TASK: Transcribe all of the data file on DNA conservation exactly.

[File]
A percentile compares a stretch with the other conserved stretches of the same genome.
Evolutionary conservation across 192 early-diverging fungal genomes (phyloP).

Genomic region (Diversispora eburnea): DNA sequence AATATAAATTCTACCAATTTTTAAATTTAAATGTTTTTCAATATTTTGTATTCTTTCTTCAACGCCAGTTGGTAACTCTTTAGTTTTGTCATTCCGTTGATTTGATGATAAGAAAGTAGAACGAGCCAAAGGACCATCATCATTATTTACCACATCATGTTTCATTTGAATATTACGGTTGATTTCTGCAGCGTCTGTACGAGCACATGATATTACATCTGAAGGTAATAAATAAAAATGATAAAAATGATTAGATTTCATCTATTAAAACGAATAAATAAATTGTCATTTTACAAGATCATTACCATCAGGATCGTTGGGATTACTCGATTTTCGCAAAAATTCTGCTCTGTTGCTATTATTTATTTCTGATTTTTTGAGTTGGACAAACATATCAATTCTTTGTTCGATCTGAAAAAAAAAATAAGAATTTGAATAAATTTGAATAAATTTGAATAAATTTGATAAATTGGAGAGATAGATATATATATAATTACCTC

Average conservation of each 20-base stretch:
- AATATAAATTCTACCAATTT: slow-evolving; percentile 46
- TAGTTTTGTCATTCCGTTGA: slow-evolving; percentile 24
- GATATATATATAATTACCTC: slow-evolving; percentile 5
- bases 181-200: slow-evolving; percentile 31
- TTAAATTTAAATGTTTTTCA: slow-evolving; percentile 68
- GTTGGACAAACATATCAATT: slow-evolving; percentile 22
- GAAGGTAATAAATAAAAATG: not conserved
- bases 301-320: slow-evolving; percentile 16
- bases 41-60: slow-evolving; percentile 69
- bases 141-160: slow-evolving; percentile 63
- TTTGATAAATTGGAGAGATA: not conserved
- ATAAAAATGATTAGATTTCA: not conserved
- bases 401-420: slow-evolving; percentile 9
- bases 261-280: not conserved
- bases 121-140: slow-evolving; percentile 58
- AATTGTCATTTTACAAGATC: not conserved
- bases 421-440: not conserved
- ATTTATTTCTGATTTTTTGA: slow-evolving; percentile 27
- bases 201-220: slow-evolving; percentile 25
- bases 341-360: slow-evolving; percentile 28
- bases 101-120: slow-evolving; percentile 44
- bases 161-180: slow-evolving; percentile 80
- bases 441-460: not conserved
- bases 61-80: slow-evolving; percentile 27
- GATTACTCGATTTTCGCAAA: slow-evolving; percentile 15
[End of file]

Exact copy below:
A percentile compares a stretch with the other conserved stretches of the same genome.
Evolutionary conservation across 192 early-diverging fungal genomes (phyloP).

Genomic region (Diversispora eburnea): DNA sequence AATATAAATTCTACCAATTTTTAAATTTAAATGTTTTTCAATATTTTGTATTCTTTCTTCAACGCCAGTTGGTAACTCTTTAGTTTTGTCATTCCGTTGATTTGATGATAAGAAAGTAGAACGAGCCAAAGGACCATCATCATTATTTACCACATCATGTTTCATTTGAATATTACGGTTGATTTCTGCAGCGTCTGTACGAGCACATGATATTACATCTGAAGGTAATAAATAAAAATGATAAAAATGATTAGATTTCATCTATTAAAACGAATAAATAAATTGTCATTTTACAAGATCATTACCATCAGGATCGTTGGGATTACTCGATTTTCGCAAAAATTCTGCTCTGTTGCTATTATTTATTTCTGATTTTTTGAGTTGGACAAACATATCAATTCTTTGTTCGATCTGAAAAAAAAAATAAGAATTTGAATAAATTTGAATAAATTTGAATAAATTTGATAAATTGGAGAGATAGATATATATATAATTACCTC

Average conservation of each 20-base stretch:
- AATATAAATTCTACCAATTT: slow-evolving; percentile 46
- TAGTTTTGTCATTCCGTTGA: slow-evolving; percentile 24
- GATATATATATAATTACCTC: slow-evolving; percentile 5
- bases 181-200: slow-evolving; percentile 31
- TTAAATTTAAATGTTTTTCA: slow-evolving; percentile 68
- GTTGGACAAACATATCAATT: slow-evolving; percentile 22
- GAAGGTAATAAATAAAAATG: not conserved
- bases 301-320: slow-evolving; percentile 16
- bases 41-60: slow-evolving; percentile 69
- bases 141-160: slow-evolving; percentile 63
- TTTGATAAATTGGAGAGATA: not conserved
- ATAAAAATGATTAGATTTCA: not conserved
- bases 401-420: slow-evolving; percentile 9
- bases 261-280: not conserved
- bases 121-140: slow-evolving; percentile 58
- AATTGTCATTTTACAAGATC: not conserved
- bases 421-440: not conserved
- ATTTATTTCTGATTTTTTGA: slow-evolving; percentile 27
- bases 201-220: slow-evolving; percentile 25
- bases 341-360: slow-evolving; percentile 28
- bases 101-120: slow-evolving; percentile 44
- bases 161-180: slow-evolving; percentile 80
- bases 441-460: not conserved
- bases 61-80: slow-evolving; percentile 27
- GATTACTCGATTTTCGCAAA: slow-evolving; percentile 15